Small Business Deduction
The centerpiece of the pro-small business tax changes is Section 199A, the Small Business Deduction. Approximately 75 percent of NFIB members are organized as pass-throughs (S corporations, LLCs, sole proprietorships, or partnerships), not as C corporations.
Pass-through business owners (S corporations, LLCs, sole proprietorships, or partnerships) – regardless of the type of business they own – can claim up to a 20% tax deduction on their share of the business’s income up to $164,900 in tax year 2021, or $329,800 for those filing jointly. For small business owners whose taxable income exceeds the threshold, the deduction is subject to formulaic limitations. You can still benefit from the deduction if your business is employee intensive, or you make capital expenditures.
More than 81% of small business owners believe the Small Business Deduction is important to the health of their business. However, without additional congressional action, this important small business provision is scheduled to expire after 2025 alongside other helpful tax benefits. Read more about the Small Business Deduction here.
Standard Tax Deduction
In 2018, the standard deduction nearly doubled to simplify filing taxes for Americans. For tax year 2021, the standard deduction is $12,550, or $25,100 if you’re filing jointly.
Small business owners were already able to immediately deduct some of the costs of equipment purchased for use in their business. The maximum deduction in tax year 2021 is $2,620,000. Unlike other tax relief, Section 179 is permanent.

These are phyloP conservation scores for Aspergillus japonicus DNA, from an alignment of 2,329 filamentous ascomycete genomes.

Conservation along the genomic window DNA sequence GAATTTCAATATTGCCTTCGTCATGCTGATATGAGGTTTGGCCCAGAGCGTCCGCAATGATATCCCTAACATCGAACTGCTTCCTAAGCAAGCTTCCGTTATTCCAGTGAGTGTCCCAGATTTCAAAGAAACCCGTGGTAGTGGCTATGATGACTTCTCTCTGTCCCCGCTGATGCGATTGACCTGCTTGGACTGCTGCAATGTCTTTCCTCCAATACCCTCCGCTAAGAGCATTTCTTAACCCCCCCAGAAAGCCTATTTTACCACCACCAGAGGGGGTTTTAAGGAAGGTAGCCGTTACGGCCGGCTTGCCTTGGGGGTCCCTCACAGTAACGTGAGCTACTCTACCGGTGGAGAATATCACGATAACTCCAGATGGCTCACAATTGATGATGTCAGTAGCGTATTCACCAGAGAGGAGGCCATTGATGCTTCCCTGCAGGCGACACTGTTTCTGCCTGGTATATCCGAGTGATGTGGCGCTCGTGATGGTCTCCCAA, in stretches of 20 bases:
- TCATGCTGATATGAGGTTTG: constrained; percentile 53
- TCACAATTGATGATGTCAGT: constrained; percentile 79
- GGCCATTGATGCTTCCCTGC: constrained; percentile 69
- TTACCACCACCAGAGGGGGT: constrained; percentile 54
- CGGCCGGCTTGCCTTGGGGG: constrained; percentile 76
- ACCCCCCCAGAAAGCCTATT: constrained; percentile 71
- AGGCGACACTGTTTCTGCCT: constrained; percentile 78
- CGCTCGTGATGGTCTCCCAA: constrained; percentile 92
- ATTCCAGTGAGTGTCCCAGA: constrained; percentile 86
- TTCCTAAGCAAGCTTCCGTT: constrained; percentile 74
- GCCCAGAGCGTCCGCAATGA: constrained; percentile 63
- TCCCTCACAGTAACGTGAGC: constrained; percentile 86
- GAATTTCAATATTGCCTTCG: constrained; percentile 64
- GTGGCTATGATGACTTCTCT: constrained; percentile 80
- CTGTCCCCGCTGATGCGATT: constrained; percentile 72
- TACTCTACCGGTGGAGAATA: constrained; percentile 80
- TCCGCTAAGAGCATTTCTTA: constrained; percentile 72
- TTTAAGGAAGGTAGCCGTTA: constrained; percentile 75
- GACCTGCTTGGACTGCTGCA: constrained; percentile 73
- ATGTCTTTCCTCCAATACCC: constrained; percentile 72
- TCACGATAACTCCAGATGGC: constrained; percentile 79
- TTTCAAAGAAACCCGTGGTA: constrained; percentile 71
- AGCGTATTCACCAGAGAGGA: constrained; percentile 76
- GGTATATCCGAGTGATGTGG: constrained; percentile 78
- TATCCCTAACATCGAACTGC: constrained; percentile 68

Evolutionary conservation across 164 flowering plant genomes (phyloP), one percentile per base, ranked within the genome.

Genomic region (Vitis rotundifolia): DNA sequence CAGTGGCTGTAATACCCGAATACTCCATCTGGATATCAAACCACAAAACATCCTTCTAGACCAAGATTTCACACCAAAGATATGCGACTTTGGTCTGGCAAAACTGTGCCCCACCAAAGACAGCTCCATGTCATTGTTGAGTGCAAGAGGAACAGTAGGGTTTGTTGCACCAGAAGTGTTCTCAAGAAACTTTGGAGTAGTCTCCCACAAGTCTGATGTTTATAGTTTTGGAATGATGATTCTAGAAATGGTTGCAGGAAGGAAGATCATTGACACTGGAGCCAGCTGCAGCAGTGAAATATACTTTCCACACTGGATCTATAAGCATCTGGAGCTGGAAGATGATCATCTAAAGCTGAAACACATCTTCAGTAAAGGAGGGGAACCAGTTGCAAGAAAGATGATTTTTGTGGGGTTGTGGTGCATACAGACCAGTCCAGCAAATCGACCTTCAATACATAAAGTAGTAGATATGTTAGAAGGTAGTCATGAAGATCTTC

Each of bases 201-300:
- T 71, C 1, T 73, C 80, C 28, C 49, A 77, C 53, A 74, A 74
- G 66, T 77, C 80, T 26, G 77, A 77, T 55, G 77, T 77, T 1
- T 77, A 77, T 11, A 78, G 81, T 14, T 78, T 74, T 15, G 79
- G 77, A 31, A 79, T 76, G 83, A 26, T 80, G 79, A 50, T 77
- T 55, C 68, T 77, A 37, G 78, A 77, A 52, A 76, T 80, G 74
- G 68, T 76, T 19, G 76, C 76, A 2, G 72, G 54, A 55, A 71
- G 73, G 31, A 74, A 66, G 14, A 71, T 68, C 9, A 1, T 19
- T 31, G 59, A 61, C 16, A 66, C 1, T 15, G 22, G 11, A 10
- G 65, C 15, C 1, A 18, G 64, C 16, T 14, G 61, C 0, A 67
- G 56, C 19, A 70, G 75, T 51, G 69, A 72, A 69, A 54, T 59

Eligible assets that depreciate over time are now eligible for “bonus expensing” where instead of expensing a fraction of the price per year of use, you can expense the entire purchase at once. The maximum bonus expensing limit is $1,050,000. Bonus expensing phases out in 2024.
Family and Medical Leave Tax Credit
The TCJA provides eligible employers who offer paid family and medical leave to their employees a tax credit for tax years 2018 and 2019. The Consolidated Appropriations Act of 2021 (CAA) extends this helpful credit through 2025. Additional information from the IRS is available here, although at the time of this writing, the IRS webpage has yet to be updated to reflect the new CAA extension.